Canada’s economy grew for a sixth straight month in April, albeit at a slower pace, further underscoring policymakers’ view that conditions are in place for an interest-rate rise as soon as this summer.
Gross domestic product for April grew 0.2 per cent from the previous month, according to Statistics Canada. While this is down from the 0.5 per cent pace recorded in March, the figure — which offers the market a first look at how the economy has fared during the first month of the second quarter — points to the country’s steady recovery from the global oil crash three years ago.
April’s gain was driven by a broad sweep of sectors, including resources, construction, wholesale goods and retail.
“A rebound in energy production is fueling growth of related industries (wholesale and transport) and propelling Canada’s economy forward in 2017,” said Bill Adams, senior international economist at PNC Financial Services.
“We continue to see the most likely timing for a Bank of Canada interest rate hike as January of 2018, not far off. A hike at October 25 release of the fall Monetary Policy Report would become likely if Canada adds full-time jobs between now and then and if wage growth and inflation pick up.”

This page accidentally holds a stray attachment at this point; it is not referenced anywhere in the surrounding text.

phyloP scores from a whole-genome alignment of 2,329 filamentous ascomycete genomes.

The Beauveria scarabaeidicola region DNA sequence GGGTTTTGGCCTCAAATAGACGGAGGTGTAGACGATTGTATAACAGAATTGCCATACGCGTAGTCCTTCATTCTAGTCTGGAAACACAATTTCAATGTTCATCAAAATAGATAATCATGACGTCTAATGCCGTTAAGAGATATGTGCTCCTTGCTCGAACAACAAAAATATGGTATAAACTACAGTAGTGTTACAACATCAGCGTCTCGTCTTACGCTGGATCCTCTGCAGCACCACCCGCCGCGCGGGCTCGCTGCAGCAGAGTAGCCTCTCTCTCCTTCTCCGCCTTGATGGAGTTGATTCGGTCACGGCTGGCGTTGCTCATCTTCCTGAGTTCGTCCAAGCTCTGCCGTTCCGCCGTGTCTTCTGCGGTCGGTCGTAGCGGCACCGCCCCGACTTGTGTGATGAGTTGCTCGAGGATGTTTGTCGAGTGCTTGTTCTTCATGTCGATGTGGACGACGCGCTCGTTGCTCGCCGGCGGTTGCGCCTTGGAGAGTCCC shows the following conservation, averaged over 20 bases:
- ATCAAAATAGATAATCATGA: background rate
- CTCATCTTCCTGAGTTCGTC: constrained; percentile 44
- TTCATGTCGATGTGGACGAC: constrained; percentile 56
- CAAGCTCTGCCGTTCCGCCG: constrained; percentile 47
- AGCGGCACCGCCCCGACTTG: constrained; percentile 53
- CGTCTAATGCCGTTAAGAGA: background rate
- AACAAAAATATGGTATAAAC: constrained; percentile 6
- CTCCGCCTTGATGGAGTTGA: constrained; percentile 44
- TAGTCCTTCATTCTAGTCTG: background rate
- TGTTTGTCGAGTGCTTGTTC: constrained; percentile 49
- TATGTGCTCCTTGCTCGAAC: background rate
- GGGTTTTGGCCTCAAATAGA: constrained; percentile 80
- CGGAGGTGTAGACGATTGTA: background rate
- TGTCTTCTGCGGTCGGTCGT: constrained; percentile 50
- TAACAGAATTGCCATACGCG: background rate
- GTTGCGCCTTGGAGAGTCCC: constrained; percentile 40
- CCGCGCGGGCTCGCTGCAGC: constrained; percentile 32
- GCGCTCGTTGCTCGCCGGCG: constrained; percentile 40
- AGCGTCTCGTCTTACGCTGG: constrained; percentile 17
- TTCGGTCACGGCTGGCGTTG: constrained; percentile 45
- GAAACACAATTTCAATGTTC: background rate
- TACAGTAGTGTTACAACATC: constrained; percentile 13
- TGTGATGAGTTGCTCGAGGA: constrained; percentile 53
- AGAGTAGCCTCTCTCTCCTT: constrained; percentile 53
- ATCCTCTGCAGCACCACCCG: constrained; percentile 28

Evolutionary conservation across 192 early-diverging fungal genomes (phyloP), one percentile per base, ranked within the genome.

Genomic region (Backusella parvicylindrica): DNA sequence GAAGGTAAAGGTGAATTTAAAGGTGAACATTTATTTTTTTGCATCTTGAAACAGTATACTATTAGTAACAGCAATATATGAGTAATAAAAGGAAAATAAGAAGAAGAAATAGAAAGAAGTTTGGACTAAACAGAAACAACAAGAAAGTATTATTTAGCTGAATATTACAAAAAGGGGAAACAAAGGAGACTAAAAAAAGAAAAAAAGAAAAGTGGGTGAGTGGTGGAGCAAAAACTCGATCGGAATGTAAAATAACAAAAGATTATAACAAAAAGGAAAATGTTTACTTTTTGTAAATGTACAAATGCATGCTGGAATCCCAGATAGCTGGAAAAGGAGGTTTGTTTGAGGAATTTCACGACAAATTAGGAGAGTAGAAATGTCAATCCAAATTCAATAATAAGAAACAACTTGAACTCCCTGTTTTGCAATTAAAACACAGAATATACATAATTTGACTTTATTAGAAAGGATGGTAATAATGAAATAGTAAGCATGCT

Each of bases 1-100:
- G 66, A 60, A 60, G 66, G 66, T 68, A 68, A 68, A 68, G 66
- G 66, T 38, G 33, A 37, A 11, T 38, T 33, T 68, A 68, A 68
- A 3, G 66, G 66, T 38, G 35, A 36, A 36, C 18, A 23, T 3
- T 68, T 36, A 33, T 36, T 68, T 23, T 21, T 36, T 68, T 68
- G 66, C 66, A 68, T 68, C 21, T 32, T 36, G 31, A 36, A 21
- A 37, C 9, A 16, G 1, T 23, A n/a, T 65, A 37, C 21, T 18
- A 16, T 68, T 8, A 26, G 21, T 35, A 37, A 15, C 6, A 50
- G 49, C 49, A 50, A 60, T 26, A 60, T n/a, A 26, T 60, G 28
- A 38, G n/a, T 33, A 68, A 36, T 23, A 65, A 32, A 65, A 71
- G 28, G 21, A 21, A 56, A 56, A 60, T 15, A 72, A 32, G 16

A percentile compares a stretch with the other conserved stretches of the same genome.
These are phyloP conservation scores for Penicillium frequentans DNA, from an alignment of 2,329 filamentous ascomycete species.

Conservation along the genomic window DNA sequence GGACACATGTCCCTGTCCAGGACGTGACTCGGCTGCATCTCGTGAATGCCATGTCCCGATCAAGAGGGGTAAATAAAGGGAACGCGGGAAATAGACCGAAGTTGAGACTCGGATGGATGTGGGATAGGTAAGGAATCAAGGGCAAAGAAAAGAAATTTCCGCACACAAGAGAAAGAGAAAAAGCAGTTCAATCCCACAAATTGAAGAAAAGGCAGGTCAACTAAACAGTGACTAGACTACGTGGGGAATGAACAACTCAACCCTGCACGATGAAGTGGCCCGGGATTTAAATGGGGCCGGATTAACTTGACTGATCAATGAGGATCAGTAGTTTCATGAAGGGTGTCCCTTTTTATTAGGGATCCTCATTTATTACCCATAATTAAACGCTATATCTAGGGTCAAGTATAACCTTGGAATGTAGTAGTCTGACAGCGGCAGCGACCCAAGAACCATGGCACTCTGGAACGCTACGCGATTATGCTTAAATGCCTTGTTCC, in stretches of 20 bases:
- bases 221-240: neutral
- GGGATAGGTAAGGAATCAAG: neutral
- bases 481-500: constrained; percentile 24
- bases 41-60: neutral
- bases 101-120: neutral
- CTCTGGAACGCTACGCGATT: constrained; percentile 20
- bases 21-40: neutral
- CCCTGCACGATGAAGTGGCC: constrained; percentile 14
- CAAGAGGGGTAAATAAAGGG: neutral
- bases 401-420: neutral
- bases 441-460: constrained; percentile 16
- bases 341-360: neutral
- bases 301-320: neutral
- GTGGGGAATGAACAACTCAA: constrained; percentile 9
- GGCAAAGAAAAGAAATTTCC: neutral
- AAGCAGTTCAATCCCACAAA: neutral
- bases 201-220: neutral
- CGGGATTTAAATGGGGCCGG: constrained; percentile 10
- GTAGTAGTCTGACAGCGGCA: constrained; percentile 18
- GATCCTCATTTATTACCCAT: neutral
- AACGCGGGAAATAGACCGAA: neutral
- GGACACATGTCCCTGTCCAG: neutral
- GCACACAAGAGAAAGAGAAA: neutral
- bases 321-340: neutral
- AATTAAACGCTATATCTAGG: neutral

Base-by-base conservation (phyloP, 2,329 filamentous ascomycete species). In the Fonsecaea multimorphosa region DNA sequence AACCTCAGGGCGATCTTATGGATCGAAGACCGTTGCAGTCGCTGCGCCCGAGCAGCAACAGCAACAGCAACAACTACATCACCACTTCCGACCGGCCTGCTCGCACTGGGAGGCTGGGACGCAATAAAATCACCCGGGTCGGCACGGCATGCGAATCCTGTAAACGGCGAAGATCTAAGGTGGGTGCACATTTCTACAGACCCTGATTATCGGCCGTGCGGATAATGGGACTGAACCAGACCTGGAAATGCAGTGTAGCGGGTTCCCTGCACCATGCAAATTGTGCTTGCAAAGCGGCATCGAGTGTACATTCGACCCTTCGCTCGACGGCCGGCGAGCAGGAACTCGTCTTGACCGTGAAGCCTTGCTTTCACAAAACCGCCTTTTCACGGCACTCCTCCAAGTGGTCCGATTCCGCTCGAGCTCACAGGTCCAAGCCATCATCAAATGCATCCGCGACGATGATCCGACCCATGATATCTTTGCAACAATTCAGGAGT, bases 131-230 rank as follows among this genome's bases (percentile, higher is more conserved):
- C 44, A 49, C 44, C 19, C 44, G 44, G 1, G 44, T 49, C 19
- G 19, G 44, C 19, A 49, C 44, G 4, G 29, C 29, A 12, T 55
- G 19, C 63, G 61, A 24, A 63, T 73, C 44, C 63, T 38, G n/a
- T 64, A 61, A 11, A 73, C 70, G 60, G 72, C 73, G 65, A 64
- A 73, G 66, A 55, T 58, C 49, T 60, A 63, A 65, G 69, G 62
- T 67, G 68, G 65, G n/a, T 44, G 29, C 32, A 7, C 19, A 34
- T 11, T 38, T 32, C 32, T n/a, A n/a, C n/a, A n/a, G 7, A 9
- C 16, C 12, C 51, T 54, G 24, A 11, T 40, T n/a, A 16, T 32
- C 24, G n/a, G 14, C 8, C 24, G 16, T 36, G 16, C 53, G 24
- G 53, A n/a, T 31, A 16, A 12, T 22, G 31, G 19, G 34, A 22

Expectations have been mounting that the Bank of Canada would raise interest rates this year following hawkish comments from two top policymakers earlier this month. Speculation has been further fueled by strong first-quarter GDP and a spate of solid consumer spending, retail sales and jobs data — which have all bolstered confidence over the economy.
The prospect of a rate hike has sent the Canadian dollar rallying nearly 4 per cent against the greenback so far in June. The loonie was trading at a nine-month low of C$1.2947 per dollar on Friday.